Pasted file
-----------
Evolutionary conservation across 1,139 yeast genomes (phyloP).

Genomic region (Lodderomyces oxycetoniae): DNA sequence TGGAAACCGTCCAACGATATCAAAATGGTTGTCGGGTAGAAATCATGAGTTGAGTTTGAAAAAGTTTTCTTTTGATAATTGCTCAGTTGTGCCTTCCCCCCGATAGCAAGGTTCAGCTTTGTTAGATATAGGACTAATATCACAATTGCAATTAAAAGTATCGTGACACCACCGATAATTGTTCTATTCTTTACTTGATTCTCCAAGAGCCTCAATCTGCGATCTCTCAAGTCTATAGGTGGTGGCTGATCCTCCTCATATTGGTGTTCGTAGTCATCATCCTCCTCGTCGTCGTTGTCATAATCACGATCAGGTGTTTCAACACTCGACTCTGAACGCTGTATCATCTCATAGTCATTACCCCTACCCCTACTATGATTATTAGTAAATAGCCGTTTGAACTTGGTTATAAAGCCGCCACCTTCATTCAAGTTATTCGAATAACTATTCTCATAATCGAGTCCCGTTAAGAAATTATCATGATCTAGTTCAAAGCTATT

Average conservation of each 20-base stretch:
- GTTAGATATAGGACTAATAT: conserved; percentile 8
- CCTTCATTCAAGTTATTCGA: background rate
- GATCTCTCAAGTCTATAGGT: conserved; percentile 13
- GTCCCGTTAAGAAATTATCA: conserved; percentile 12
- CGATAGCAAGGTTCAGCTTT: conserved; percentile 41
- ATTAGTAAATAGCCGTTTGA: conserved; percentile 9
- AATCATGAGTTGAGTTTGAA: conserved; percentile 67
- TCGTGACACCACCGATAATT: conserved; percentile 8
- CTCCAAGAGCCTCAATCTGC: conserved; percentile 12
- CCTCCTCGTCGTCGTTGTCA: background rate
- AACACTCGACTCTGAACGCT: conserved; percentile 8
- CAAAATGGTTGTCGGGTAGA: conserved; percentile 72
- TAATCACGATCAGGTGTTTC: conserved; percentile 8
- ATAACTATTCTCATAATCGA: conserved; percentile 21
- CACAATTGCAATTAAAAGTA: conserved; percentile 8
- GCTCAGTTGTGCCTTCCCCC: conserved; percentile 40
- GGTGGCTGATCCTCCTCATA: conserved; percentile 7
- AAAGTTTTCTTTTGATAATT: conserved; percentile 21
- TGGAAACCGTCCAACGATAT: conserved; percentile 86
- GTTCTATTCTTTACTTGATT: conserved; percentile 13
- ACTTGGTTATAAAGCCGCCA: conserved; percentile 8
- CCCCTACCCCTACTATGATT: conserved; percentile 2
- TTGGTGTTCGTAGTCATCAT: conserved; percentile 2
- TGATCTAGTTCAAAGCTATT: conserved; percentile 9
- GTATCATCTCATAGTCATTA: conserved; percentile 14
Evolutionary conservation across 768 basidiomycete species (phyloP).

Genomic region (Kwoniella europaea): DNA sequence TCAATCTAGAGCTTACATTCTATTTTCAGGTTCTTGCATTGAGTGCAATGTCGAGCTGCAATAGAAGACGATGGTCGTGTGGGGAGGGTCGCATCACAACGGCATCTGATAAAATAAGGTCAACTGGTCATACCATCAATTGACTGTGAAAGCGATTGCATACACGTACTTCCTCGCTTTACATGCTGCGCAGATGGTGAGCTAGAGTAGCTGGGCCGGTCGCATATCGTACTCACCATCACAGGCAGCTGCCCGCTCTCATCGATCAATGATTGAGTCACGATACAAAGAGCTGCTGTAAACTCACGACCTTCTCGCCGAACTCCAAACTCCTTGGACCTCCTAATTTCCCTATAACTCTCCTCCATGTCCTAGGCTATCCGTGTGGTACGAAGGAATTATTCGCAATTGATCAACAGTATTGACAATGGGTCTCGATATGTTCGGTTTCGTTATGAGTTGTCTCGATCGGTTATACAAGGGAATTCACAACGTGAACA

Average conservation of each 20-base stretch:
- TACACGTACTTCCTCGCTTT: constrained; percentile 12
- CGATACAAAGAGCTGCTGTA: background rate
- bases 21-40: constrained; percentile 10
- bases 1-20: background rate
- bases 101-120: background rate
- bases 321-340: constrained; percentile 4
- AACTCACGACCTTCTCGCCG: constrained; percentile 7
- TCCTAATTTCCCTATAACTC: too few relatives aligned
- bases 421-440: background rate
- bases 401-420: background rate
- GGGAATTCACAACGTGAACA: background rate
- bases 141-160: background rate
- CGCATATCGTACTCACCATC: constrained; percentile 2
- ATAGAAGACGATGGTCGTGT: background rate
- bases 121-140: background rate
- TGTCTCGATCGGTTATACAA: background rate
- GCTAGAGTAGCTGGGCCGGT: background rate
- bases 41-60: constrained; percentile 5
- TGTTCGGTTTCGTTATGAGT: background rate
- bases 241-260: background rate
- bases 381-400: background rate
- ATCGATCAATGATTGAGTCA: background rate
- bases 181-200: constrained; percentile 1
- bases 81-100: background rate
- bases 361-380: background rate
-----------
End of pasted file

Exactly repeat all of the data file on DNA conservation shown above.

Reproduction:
Evolutionary conservation across 1,139 yeast genomes (phyloP).

Genomic region (Lodderomyces oxycetoniae): DNA sequence TGGAAACCGTCCAACGATATCAAAATGGTTGTCGGGTAGAAATCATGAGTTGAGTTTGAAAAAGTTTTCTTTTGATAATTGCTCAGTTGTGCCTTCCCCCCGATAGCAAGGTTCAGCTTTGTTAGATATAGGACTAATATCACAATTGCAATTAAAAGTATCGTGACACCACCGATAATTGTTCTATTCTTTACTTGATTCTCCAAGAGCCTCAATCTGCGATCTCTCAAGTCTATAGGTGGTGGCTGATCCTCCTCATATTGGTGTTCGTAGTCATCATCCTCCTCGTCGTCGTTGTCATAATCACGATCAGGTGTTTCAACACTCGACTCTGAACGCTGTATCATCTCATAGTCATTACCCCTACCCCTACTATGATTATTAGTAAATAGCCGTTTGAACTTGGTTATAAAGCCGCCACCTTCATTCAAGTTATTCGAATAACTATTCTCATAATCGAGTCCCGTTAAGAAATTATCATGATCTAGTTCAAAGCTATT

Average conservation of each 20-base stretch:
- GTTAGATATAGGACTAATAT: conserved; percentile 8
- CCTTCATTCAAGTTATTCGA: background rate
- GATCTCTCAAGTCTATAGGT: conserved; percentile 13
- GTCCCGTTAAGAAATTATCA: conserved; percentile 12
- CGATAGCAAGGTTCAGCTTT: conserved; percentile 41
- ATTAGTAAATAGCCGTTTGA: conserved; percentile 9
- AATCATGAGTTGAGTTTGAA: conserved; percentile 67
- TCGTGACACCACCGATAATT: conserved; percentile 8
- CTCCAAGAGCCTCAATCTGC: conserved; percentile 12
- CCTCCTCGTCGTCGTTGTCA: background rate
- AACACTCGACTCTGAACGCT: conserved; percentile 8
- CAAAATGGTTGTCGGGTAGA: conserved; percentile 72
- TAATCACGATCAGGTGTTTC: conserved; percentile 8
- ATAACTATTCTCATAATCGA: conserved; percentile 21
- CACAATTGCAATTAAAAGTA: conserved; percentile 8
- GCTCAGTTGTGCCTTCCCCC: conserved; percentile 40
- GGTGGCTGATCCTCCTCATA: conserved; percentile 7
- AAAGTTTTCTTTTGATAATT: conserved; percentile 21
- TGGAAACCGTCCAACGATAT: conserved; percentile 86
- GTTCTATTCTTTACTTGATT: conserved; percentile 13
- ACTTGGTTATAAAGCCGCCA: conserved; percentile 8
- CCCCTACCCCTACTATGATT: conserved; percentile 2
- TTGGTGTTCGTAGTCATCAT: conserved; percentile 2
- TGATCTAGTTCAAAGCTATT: conserved; percentile 9
- GTATCATCTCATAGTCATTA: conserved; percentile 14
Evolutionary conservation across 768 basidiomycete species (phyloP).

Genomic region (Kwoniella europaea): DNA sequence TCAATCTAGAGCTTACATTCTATTTTCAGGTTCTTGCATTGAGTGCAATGTCGAGCTGCAATAGAAGACGATGGTCGTGTGGGGAGGGTCGCATCACAACGGCATCTGATAAAATAAGGTCAACTGGTCATACCATCAATTGACTGTGAAAGCGATTGCATACACGTACTTCCTCGCTTTACATGCTGCGCAGATGGTGAGCTAGAGTAGCTGGGCCGGTCGCATATCGTACTCACCATCACAGGCAGCTGCCCGCTCTCATCGATCAATGATTGAGTCACGATACAAAGAGCTGCTGTAAACTCACGACCTTCTCGCCGAACTCCAAACTCCTTGGACCTCCTAATTTCCCTATAACTCTCCTCCATGTCCTAGGCTATCCGTGTGGTACGAAGGAATTATTCGCAATTGATCAACAGTATTGACAATGGGTCTCGATATGTTCGGTTTCGTTATGAGTTGTCTCGATCGGTTATACAAGGGAATTCACAACGTGAACA

Average conservation of each 20-base stretch:
- TACACGTACTTCCTCGCTTT: constrained; percentile 12
- CGATACAAAGAGCTGCTGTA: background rate
- bases 21-40: constrained; percentile 10
- bases 1-20: background rate
- bases 101-120: background rate
- bases 321-340: constrained; percentile 4
- AACTCACGACCTTCTCGCCG: constrained; percentile 7
- TCCTAATTTCCCTATAACTC: too few relatives aligned
- bases 421-440: background rate
- bases 401-420: background rate
- GGGAATTCACAACGTGAACA: background rate
- bases 141-160: background rate
- CGCATATCGTACTCACCATC: constrained; percentile 2
- ATAGAAGACGATGGTCGTGT: background rate
- bases 121-140: background rate
- TGTCTCGATCGGTTATACAA: background rate
- GCTAGAGTAGCTGGGCCGGT: background rate
- bases 41-60: constrained; percentile 5
- TGTTCGGTTTCGTTATGAGT: background rate
- bases 241-260: background rate
- bases 381-400: background rate
- ATCGATCAATGATTGAGTCA: background rate
- bases 181-200: constrained; percentile 1
- bases 81-100: background rate
- bases 361-380: background rate